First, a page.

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Lung Center

What is Lung Scarring?

Many NetWellness visitors have questions pertaining to lung scars. What exactly is a lung scar, and what does it mean with regard to my health?

Lung Scars

Scars in the lung, like scars on the skin, are permanent and usually cannot be removed. However, the lung is remarkably resilient and able to withstand small scars without any ill effects. Granulomas are scars that are caused by previous infection and can develop into calcified scars. Normally, these lesions are not treated and there is neither treatment nor necessity for their removal. Much like a scar on the skin, stable scars on the lung are generally not treated.

Calcified scars are usually caused by previous lung infections such as pneumonia. In the Ohio River Valley specifically, there is a fungus in the soil known as histoplasmosis that sometimes causes infection but rarely causes any health problems. Tuberculosis infections can also cause granulomas. Other factors that can cause calcified scars over time, include:

In some cases, scar tissue can build up and escalate into issues such as interstitial lung disease and pulmonary fibrosis (where swelling and inflammation occur).

Symptoms and Tests

If you have lung scarring, you should check with your health care provider as soon as possible if you are currently experiencing symptoms of:

These may be symptoms of a more serious condition.

Dealing with lung scarring begins with identifying the size and stability of the scar. If, for instance, you have an old chest x-ray (CXR) and a new one, a doctor can view if the scar has stabilized or is malignant (spreading). Also, a CXR can show whether the scar tissue is localized (or in one place) or more spread.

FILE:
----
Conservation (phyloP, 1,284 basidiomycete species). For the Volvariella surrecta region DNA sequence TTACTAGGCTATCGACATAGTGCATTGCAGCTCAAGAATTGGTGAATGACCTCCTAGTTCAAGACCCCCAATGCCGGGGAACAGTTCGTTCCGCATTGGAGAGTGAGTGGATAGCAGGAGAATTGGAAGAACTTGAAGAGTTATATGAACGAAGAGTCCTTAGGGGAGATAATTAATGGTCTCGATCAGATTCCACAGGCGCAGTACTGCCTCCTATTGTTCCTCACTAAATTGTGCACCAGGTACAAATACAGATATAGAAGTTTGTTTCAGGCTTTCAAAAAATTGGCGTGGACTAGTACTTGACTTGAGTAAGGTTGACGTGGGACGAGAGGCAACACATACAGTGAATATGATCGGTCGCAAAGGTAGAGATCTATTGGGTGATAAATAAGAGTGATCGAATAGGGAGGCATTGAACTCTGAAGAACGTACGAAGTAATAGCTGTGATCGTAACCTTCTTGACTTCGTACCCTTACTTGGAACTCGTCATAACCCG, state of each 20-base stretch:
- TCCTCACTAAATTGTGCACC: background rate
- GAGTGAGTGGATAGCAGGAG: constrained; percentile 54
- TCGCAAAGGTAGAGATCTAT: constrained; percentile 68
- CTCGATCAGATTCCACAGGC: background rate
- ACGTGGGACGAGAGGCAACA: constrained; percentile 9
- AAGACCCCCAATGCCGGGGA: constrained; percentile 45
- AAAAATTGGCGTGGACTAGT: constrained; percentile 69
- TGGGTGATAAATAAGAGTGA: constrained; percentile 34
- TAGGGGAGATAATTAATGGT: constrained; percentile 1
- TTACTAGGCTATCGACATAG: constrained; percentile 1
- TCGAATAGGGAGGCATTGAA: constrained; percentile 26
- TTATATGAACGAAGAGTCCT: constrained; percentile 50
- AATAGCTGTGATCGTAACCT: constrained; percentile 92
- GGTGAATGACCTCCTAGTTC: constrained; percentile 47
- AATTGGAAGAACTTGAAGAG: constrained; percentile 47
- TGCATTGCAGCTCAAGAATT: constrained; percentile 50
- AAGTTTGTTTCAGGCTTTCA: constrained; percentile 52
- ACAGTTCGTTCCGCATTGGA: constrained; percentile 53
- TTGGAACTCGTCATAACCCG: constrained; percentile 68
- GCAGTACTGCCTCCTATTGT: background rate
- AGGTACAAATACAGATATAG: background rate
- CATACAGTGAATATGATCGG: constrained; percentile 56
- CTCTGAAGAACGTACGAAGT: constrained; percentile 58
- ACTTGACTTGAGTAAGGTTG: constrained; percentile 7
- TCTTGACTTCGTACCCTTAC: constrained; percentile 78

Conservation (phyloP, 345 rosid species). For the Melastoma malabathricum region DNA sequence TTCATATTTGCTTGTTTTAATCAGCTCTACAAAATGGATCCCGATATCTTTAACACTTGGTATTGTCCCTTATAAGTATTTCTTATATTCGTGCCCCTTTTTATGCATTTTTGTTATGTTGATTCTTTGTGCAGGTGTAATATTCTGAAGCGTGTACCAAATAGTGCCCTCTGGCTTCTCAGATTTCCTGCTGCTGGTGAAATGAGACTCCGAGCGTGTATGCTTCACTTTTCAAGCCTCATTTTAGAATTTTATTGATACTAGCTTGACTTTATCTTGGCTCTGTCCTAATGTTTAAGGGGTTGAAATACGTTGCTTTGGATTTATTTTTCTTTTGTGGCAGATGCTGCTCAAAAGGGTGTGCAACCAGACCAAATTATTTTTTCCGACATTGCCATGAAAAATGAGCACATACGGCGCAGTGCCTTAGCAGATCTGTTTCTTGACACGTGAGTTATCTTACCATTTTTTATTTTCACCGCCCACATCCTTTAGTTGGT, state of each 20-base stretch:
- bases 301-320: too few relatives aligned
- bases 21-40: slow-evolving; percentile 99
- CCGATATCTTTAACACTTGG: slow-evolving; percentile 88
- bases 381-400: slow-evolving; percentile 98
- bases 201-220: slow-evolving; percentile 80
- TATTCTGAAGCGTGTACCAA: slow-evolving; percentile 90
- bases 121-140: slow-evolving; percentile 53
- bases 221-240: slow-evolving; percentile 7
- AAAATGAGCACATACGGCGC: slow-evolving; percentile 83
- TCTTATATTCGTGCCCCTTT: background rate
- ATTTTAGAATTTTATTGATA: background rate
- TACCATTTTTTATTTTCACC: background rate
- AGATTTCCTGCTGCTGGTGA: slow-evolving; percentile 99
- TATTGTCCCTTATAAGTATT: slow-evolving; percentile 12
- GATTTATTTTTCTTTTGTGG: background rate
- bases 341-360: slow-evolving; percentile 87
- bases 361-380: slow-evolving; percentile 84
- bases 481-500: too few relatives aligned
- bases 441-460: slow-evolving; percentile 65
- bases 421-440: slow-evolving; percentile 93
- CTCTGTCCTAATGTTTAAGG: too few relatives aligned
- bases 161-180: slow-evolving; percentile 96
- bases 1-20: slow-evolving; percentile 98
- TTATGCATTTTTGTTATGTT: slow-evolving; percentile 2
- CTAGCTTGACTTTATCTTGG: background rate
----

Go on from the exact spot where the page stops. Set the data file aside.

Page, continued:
Because it is sometimes difficult to tell whether scar tissue is benign or cancerous, a CT scan is occasionally required.

Pending the results of such scans, ask your health care provider for the next steps to take and options available for your specific condition.

For more information:

Go to the Lung Center health topic, where you can:

This article is a NetWellness exclusive.

Last Reviewed: Jul 19, 2010

James N Allen, Jr, MD James N Allen, Jr, MD
Clinical Professor of Pulmonary, Allergy, Critical Care & Sleep Medicine
College of Medicine
The Ohio State University

James   Knepler, MD James Knepler, MD
Formerly, Assistant Professor
College of Medicine
University of Cincinnati

Larry S Schlesinger, MD Larry S Schlesinger, MD
Professor:
Molecular Virology, Immunology and Medical Genetics
Microbiology Administration
Environmental Health Sciences
College of Medicine
The Ohio State University

Shu-Hua   Wang, MD, MPH&TM Shu-Hua Wang, MD, MPH&TM
Clinical Assistant Professor of Infectious Diseases
Clinical Assistant Professor of The Division of Epidemiology
College of Medicine
The Ohio State University